The Jones Act is a federal law that protects the rights of “seaman” working aboard a vessel. Among other things, the Jones Act requires maritime employers to:
- Provide seaman with reasonably safe working conditions; and
- Use proper care to keep a maritime vessel in seaworthy condition.
When a maritime employer fails to live up to its legal responsibilities under the Jones Act, it is negligent. An employer can be held liable for injuries caused by negligence. Here, our Texas Jones Act lawyers highlight four specific examples of negligence under maritime law.
1. Grease or Other Unreasonably Slippery Conditions on Decks
Slip and falls and trip and falls are among the most common types of serious maritime accidents. A vessel can be a potentially dangerous place for crewmembers. With proper precautions, there are many inherent slipping hazards and tripping hazards. If there are greasy or otherwise unreasonably slippery conditions on the deck, the employer may be legally liable for a fall accident.
2. Inadequate or Poorly Maintained Equipment
There is a lot of complicated equipment aboard most modern maritime vessels. Maritime employers have a legal responsibility under the Jones Act to ensure that all equipment is properly maintained and reasonably safe for crewmembers. In addition, maritime employers should ensure that all vessels have all other necessary equipment to ensure a safe operation. When an accident occurs due to inadequate equipment or ill-maintained equipment, an injured crew member can seek compensation under the Jones Act.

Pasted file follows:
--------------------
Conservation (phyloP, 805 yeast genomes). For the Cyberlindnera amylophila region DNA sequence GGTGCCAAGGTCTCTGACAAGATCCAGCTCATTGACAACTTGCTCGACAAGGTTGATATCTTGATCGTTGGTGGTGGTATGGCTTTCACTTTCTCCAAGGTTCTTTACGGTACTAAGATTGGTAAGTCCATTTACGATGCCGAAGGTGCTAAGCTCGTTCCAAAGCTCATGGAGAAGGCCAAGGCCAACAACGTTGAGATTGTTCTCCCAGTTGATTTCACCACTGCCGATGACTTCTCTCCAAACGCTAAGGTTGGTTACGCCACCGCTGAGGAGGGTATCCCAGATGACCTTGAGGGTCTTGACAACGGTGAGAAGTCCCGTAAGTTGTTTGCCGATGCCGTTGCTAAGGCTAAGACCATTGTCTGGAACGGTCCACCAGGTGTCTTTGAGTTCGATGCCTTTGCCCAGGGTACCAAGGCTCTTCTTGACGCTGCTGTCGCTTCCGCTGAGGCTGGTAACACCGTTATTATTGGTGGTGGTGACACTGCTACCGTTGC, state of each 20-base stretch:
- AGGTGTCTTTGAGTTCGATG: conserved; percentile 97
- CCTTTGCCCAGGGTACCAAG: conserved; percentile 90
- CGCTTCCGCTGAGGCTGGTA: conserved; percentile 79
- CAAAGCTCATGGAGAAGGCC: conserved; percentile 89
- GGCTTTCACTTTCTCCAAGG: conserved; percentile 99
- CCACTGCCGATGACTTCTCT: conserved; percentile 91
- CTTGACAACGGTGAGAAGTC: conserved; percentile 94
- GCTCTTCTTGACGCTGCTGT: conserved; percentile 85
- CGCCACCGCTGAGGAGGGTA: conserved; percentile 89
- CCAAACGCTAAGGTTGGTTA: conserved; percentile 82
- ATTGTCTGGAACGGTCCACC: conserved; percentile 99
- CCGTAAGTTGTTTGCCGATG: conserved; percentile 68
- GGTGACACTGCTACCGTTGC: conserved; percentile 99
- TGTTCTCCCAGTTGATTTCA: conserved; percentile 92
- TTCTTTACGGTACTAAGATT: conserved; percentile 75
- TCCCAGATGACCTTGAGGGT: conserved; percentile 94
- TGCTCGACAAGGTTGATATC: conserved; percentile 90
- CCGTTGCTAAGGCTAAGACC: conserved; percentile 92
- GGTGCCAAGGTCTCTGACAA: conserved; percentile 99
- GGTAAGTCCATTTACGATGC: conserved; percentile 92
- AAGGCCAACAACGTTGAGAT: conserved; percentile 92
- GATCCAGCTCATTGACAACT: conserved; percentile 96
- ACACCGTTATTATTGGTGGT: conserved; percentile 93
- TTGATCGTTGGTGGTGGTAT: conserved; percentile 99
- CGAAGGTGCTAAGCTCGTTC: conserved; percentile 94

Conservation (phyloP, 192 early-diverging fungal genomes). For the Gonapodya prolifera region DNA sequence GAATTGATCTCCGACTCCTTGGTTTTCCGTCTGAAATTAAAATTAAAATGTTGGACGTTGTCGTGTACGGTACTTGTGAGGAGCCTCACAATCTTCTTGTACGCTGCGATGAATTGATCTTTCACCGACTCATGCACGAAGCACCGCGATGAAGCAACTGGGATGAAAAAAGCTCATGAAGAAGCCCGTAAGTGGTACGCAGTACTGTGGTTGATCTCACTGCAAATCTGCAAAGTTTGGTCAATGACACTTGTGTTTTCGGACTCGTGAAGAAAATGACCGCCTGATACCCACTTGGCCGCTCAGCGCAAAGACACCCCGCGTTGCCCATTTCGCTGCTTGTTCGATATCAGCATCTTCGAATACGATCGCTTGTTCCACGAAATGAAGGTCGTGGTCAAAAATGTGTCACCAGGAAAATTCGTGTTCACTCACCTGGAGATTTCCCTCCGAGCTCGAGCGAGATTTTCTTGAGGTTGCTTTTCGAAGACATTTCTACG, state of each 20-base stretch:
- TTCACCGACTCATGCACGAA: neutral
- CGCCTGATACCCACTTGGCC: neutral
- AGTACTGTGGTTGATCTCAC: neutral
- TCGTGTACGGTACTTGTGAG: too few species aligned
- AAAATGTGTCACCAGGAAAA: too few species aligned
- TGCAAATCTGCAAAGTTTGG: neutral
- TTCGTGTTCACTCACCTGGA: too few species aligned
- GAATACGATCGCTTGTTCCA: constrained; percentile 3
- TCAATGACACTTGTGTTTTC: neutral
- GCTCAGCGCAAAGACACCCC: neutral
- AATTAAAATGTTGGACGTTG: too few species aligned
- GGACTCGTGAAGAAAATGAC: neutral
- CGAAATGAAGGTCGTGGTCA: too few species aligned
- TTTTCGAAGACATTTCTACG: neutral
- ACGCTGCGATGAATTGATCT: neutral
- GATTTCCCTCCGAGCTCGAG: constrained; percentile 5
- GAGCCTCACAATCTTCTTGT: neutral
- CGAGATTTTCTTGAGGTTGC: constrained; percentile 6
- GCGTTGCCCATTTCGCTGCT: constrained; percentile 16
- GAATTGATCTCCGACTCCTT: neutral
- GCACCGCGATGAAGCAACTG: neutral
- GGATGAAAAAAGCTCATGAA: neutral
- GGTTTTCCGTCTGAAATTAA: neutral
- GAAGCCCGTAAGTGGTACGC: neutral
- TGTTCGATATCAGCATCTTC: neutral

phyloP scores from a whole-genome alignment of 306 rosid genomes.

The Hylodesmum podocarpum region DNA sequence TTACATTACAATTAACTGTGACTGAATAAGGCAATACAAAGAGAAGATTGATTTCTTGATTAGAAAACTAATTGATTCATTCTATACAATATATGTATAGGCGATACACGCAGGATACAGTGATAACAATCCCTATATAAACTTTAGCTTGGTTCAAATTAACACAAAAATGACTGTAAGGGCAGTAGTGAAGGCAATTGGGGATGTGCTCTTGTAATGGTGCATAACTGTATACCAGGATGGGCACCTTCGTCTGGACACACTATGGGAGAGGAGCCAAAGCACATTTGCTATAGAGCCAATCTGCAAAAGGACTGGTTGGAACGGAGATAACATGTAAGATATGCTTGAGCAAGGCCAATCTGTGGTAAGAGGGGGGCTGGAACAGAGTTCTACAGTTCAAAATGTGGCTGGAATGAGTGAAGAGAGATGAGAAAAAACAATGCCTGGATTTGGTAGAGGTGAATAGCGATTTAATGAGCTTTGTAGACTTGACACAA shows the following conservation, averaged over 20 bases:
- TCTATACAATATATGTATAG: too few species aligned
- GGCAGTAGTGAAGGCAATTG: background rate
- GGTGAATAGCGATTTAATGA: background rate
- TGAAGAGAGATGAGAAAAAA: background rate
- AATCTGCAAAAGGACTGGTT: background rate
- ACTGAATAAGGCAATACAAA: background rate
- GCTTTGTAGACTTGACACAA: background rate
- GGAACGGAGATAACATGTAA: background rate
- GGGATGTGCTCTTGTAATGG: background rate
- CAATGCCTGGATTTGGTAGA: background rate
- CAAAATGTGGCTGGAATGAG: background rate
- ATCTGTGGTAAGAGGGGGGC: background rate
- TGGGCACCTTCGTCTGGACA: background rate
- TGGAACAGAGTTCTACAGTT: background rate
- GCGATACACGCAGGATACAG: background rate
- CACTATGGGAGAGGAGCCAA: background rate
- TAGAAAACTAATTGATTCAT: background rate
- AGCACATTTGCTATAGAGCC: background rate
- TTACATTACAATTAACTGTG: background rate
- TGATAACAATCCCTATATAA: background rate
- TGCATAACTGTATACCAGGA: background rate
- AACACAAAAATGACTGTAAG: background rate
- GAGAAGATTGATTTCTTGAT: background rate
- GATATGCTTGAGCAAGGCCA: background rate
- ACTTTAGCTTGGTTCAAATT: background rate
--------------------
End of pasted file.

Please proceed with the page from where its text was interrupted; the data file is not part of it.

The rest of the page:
3. Lack of Proper Training or Screening of Employees
Safe vessels are staffed with well-trained and well-qualified personnel. It is the responsibility of a maritime employer to ensure that applicants are properly screened. A vessel staffed with unqualified crew members may be unseaworthy. Similarly, crew members must be properly trained—especially in regards to safety issues. The Jones Act requires employers to take proactive measures to ensure that employers are fully trained. Profits should never come before workplace safety.
4. Any Other Unsafe Conduct that Falls Below Industry Standards
Finally, any other conduct that falls below industry standards could potentially be deemed negligence under the Jones Act. Ultimately, a maritime employer has an overriding duty to provide a seaworthy vessel to its crew members. A vessel is not seaworthy if it is not at least as safe as it would be if owned and operated by a reasonably prudent company. If you believe that your employer failed to take proper safety precautions, you may be entitled to financial compensation for a resulting accident through a Jones Act claim. A Texas maritime injury lawyer can help you get justice and accountability.
Contact Our Houston Jones Act Attorneys for Help With Your Case
At the Kolodny Law Firm, our Houston, TX Jones Act attorneys have the professional expertise and specialized experience that you can trust. If you or your loved one was injured due to negligence, we can help. Contact us now for a free, no commitment initial consultation. We provide Jones Act injury representation throughout the Gulf Coast region.